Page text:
How to grow potatoes
Potatoes (Solanum tuberosum) are tubers that grow and form at the plant’s roots. Plants also produce flowering shoots that appear above ground but the resultant fruits are not harvested or palatable. The edible tubers, an important carbohydrate in the human diet, are also rich in potassium. They are a versatile ingredient in both hot and cold dishes and can prepared in a variety of ways. Luckily, it is easy to grow potatoes at home, in containers and the ground, and just a few plants have the potential to provide large harvests.
Planting and harvesting potatoes in Australia
In warm climates, plant potatoes between March-April. In cool climates, plant potatoes between July-August.
Potatoes can be harvested between 90-120 days from planting. In warm climates, harvest potatoes between June-August and in cool climates harvest between December-February.
Varieties of potato
The texture of cooked potatoes varies between waxy and flowery. Some varieties are best for boiling, others for roasting and even more for chips.
In Australia, the best varieties for the home garden (and their uses) are:
- Nadine – white skin and creamy flesh; good for salads and boiling, excellent for mashing and roasting
- Kennebec – cream coloured skin and flesh; good all-rounder and excellent for chips
- Sebago – one of this country’s favorite ‘spuds’ and a good all-rounder
- Pontiac – pink skin and white flesh; excellent for boiling and mashing, not suited to frying or chips
- Desiree – another good all rounder, yellow, waxy flesh that’s excellent for mashing
- Kipfler – waxy textured and butter flavoured flesh that is perfect for mash and potato salads; not recommended for roasting or frying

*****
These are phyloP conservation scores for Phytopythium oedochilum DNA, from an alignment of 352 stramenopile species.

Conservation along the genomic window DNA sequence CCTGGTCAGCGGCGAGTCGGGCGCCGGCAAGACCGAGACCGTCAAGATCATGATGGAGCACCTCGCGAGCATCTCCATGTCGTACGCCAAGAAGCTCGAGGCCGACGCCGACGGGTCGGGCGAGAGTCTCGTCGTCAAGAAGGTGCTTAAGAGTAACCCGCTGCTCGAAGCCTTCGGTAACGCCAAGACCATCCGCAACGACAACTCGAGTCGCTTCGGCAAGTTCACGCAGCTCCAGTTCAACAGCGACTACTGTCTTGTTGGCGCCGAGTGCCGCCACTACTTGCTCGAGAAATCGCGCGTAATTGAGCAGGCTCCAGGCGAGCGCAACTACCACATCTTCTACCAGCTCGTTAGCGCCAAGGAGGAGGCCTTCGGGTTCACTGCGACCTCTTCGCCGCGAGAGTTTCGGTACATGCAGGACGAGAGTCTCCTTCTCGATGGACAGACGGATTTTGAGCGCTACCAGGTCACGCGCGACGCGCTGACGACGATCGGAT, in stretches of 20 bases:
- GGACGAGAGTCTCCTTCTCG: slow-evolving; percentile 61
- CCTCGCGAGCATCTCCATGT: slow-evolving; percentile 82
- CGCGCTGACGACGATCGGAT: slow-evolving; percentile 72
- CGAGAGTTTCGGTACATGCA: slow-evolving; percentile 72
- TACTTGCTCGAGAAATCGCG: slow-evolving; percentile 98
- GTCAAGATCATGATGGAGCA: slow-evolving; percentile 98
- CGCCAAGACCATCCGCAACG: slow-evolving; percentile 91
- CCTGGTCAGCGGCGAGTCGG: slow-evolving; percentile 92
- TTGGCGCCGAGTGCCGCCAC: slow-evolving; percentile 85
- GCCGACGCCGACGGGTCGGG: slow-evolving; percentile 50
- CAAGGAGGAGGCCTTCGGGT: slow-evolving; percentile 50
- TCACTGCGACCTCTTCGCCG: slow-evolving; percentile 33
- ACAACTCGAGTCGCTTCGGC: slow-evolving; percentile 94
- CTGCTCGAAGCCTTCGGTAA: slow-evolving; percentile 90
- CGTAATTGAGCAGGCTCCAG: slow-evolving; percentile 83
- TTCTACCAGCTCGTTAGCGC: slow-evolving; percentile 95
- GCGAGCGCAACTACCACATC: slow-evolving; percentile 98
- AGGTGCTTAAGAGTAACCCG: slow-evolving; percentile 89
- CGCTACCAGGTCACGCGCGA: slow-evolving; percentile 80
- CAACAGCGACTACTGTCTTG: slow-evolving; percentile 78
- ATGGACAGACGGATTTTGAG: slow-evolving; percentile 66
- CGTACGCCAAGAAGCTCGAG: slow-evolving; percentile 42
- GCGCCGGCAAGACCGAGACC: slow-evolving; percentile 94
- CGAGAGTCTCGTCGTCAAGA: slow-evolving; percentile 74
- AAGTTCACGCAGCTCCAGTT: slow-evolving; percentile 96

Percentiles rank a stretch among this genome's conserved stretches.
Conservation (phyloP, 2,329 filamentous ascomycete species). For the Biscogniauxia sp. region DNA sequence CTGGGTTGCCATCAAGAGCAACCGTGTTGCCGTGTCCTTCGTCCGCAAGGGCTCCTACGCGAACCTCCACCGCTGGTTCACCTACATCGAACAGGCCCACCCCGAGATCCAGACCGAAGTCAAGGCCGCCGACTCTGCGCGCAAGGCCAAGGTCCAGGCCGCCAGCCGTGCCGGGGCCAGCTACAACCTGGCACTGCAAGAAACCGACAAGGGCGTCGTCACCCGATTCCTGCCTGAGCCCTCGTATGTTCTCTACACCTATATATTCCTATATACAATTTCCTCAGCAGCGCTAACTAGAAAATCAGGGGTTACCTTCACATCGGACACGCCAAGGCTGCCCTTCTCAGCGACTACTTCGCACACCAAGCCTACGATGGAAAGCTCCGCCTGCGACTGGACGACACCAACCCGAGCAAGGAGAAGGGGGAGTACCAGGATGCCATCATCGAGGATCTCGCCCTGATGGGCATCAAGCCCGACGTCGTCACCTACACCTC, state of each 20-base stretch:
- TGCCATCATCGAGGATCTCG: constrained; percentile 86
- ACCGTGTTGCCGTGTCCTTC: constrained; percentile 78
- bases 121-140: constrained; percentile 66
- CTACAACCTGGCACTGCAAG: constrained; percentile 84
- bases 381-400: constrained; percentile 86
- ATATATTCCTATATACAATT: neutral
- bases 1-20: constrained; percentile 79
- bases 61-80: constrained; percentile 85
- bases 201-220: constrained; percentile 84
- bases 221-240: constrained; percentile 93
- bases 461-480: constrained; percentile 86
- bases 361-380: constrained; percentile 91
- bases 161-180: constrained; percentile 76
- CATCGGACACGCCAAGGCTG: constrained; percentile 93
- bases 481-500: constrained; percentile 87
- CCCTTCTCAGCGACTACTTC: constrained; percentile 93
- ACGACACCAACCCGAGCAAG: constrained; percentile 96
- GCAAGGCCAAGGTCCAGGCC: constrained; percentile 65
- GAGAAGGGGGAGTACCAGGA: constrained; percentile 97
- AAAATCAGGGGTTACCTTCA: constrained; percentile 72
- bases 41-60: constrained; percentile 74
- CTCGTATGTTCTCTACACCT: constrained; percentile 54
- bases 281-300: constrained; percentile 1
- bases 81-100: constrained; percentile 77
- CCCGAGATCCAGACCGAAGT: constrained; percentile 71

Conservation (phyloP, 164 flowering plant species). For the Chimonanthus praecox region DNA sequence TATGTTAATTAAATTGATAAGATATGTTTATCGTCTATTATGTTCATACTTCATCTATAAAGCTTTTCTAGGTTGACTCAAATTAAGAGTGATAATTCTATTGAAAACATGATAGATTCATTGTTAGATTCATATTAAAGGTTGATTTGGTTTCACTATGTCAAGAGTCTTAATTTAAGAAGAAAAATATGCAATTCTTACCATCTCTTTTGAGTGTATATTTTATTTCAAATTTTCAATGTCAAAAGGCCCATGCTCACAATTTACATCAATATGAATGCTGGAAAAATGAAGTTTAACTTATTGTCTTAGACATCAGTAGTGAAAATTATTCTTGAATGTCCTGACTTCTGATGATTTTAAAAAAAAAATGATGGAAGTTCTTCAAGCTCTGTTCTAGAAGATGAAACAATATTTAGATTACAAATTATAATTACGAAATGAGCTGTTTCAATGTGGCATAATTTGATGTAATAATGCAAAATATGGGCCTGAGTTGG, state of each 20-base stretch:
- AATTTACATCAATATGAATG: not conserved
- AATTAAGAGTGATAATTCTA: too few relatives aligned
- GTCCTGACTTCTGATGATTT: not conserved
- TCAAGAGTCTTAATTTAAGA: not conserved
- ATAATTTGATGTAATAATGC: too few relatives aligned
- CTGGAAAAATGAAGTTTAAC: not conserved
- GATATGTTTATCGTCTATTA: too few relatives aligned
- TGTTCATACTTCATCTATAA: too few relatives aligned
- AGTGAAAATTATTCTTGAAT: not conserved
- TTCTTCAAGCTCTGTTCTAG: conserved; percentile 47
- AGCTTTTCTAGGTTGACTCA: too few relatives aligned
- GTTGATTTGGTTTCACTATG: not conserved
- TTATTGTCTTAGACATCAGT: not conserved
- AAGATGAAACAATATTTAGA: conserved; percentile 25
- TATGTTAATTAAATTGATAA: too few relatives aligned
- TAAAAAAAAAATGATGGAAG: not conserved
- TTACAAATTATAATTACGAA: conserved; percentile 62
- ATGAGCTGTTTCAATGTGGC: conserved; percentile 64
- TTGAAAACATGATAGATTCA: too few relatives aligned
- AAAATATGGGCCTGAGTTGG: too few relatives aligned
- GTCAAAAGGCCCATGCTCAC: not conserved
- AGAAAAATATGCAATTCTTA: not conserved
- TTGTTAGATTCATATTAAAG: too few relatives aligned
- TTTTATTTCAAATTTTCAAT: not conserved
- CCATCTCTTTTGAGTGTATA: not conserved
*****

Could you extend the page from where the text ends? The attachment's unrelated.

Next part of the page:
- Dutch Cream – yellow skin and creamy yellow flesh; excellent for salads, boiling and roasting
- Pink Eye – cream and purple with waxy, yellow flesh, ideal for roasting, mashing and boiling
- White Star – smooth, cream skin and flesh; good all-rounder suited to warmer climates
When planting potatoes, always buy ‘certified virus-free’ seed potatoes that are commercially produced rather than delving into the pantry and pulling out those potatoes at the bottom of the vegetable box that have already begun to sprout! Using seed potatoes will ensure your plants are disease-free, true to type and will produce good yields.
Potato growing equipment list
Here’s what you’ll need to get started growing potatoes:
- Seed potatoes
- Vegetable fertiliser
- Deep container or grow bag
- Garden fork and spade
- Watering can
- Storage crates, bags, or sacks
How to plant potatoes
Availability of seed potatoes will depend on your climate – check with local supplies. If you purchase them a few weeks prior to planting, you can give them a head start by allowing them to ‘chit’.
Chitting involves leaving seed potatoes in a cool, light, and frost-free place to sprout. Take care when handling sprouting potatoes, as the sprouts are fragile and can break off. If you don’t have time to chit the potatoes before planting, they should still sprout underground but it may take a bit longer for the shoots to appear above the soil.
Planting potatoes in the ground
- Potatoes grow in most soil types, but crop best in loose, fertile soil in full sun. They are often planted to assist in breaking up heavier loams.
- Prepare your soil by adding well-weathered animal manure in the autumn before planting, or vegetable and herb fertiliser prior to planting.
- Dig shallow trenches 7.5-15cm deep and plant the potatoes with the sprouts, or eyes, facing upwards. Space them 30-45cm apart in the rows.